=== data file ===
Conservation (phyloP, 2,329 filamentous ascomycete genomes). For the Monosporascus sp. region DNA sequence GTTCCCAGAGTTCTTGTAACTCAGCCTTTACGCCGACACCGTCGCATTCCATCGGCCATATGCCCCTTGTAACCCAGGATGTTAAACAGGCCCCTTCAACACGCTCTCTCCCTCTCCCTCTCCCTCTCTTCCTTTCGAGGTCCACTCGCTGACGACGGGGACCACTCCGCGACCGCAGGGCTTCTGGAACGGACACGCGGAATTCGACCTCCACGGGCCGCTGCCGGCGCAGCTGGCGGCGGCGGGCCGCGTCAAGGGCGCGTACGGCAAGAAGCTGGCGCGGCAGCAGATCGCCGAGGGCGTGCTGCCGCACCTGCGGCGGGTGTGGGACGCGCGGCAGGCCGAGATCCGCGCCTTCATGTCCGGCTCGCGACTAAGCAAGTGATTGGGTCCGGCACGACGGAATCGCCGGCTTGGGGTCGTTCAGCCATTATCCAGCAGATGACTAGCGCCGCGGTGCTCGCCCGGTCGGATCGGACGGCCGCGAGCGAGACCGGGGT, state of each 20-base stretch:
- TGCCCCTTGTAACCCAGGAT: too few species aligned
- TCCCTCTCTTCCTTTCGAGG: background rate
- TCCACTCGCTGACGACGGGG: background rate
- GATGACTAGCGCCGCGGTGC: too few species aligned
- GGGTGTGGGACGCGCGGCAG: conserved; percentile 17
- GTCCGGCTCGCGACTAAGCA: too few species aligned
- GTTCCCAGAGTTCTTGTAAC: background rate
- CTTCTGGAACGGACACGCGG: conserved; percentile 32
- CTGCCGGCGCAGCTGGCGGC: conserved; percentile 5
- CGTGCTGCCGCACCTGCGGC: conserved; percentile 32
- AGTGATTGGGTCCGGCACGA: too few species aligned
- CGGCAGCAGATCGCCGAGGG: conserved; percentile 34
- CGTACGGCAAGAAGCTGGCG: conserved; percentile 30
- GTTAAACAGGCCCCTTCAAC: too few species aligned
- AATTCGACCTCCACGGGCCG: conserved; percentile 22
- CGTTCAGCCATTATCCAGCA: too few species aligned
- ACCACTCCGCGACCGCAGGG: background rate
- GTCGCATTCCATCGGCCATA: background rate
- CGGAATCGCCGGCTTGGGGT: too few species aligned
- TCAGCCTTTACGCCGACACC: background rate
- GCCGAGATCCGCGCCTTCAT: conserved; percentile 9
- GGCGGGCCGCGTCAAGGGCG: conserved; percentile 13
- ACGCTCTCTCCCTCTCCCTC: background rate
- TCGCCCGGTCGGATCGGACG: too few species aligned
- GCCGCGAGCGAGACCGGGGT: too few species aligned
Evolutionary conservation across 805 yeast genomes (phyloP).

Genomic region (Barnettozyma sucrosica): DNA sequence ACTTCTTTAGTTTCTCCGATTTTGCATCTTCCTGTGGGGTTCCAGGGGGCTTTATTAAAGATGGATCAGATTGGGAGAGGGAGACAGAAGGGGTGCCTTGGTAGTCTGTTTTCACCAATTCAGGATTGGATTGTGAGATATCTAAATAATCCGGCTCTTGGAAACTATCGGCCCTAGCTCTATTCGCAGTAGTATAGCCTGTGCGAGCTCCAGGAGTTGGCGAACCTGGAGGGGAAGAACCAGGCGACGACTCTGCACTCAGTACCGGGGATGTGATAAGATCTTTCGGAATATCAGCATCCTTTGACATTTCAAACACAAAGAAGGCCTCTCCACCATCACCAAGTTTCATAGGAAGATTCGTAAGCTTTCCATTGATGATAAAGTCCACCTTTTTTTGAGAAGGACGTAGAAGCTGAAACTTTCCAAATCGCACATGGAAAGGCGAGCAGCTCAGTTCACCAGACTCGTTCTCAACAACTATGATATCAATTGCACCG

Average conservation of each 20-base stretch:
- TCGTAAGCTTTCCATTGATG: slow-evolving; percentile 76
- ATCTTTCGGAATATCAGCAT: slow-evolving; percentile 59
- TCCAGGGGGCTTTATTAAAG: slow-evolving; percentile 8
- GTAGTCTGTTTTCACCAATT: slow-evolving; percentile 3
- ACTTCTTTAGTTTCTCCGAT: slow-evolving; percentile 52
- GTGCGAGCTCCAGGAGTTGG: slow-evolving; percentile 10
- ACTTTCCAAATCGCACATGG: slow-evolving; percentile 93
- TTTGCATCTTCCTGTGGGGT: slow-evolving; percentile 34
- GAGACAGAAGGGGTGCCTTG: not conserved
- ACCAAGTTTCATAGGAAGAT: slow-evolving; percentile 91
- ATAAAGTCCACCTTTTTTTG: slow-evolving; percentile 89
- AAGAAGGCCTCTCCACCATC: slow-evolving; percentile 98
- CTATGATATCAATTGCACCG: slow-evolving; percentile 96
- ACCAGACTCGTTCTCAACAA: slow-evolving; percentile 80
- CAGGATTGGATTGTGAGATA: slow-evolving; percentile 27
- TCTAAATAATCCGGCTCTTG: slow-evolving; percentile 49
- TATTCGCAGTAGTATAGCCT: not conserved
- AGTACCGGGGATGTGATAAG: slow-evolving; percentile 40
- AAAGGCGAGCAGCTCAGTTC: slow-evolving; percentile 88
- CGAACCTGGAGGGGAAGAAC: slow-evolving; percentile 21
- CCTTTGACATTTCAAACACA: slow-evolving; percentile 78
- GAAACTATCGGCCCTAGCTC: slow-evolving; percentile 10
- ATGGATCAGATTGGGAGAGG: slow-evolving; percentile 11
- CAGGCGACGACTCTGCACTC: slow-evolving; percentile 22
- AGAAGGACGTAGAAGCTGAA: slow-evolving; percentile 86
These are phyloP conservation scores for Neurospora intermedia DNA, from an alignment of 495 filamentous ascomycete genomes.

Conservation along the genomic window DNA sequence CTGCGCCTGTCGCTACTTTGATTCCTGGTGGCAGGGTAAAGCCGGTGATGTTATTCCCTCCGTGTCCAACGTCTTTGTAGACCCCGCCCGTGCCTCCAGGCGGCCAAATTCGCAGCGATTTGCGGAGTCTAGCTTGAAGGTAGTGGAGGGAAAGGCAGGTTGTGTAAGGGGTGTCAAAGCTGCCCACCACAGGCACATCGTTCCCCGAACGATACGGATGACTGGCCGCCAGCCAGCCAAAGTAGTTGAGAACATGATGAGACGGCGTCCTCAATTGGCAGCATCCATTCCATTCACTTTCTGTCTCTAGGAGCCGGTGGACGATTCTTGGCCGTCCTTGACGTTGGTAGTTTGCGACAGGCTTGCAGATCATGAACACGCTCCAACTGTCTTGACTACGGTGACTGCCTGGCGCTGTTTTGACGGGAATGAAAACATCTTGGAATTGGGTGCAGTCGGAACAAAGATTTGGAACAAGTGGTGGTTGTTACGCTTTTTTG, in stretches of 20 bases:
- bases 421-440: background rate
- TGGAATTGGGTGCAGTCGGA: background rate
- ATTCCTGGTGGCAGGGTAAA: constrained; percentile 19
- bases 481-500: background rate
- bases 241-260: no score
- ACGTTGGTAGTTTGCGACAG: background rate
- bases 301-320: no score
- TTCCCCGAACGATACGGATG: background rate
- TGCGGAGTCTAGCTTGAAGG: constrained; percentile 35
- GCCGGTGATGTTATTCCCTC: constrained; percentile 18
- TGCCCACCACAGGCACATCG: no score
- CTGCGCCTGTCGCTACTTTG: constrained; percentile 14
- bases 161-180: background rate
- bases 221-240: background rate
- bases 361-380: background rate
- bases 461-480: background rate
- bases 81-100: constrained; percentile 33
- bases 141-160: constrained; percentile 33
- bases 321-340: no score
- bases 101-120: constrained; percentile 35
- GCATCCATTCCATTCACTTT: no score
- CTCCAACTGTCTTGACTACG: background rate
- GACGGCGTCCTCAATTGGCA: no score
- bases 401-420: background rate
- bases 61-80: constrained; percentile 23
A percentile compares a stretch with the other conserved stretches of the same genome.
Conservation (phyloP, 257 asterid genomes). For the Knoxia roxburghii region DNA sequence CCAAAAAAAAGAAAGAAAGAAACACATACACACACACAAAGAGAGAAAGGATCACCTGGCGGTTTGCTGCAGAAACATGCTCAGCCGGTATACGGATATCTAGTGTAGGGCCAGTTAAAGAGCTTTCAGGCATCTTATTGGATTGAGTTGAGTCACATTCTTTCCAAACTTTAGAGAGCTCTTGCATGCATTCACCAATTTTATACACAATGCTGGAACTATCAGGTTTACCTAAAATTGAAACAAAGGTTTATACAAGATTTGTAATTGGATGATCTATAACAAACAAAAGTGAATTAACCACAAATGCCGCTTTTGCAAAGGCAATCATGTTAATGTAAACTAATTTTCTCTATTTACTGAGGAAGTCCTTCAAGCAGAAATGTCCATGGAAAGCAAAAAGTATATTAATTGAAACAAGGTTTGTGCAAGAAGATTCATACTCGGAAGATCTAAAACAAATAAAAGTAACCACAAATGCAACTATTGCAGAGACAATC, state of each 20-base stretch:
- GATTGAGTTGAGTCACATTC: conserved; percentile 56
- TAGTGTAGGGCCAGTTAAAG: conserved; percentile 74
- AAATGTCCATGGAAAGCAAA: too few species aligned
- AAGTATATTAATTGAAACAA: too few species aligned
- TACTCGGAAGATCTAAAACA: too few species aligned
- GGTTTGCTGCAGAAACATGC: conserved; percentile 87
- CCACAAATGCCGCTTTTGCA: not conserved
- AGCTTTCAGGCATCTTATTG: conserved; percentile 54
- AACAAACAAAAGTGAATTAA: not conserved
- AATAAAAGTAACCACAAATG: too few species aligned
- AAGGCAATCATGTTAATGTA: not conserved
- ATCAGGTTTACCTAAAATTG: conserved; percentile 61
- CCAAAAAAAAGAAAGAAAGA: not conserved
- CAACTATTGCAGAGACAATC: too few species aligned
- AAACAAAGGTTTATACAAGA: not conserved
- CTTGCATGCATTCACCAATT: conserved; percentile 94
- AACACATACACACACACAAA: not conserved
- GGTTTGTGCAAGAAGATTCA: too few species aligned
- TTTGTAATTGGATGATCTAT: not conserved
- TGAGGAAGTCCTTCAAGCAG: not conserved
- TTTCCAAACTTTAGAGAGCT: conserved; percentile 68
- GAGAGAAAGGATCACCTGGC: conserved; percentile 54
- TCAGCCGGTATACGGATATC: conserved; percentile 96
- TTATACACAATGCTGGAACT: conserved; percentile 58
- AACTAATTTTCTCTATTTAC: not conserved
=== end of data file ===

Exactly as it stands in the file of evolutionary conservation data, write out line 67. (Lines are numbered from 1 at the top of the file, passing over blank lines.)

- TGCCCACCACAGGCACATCG: no score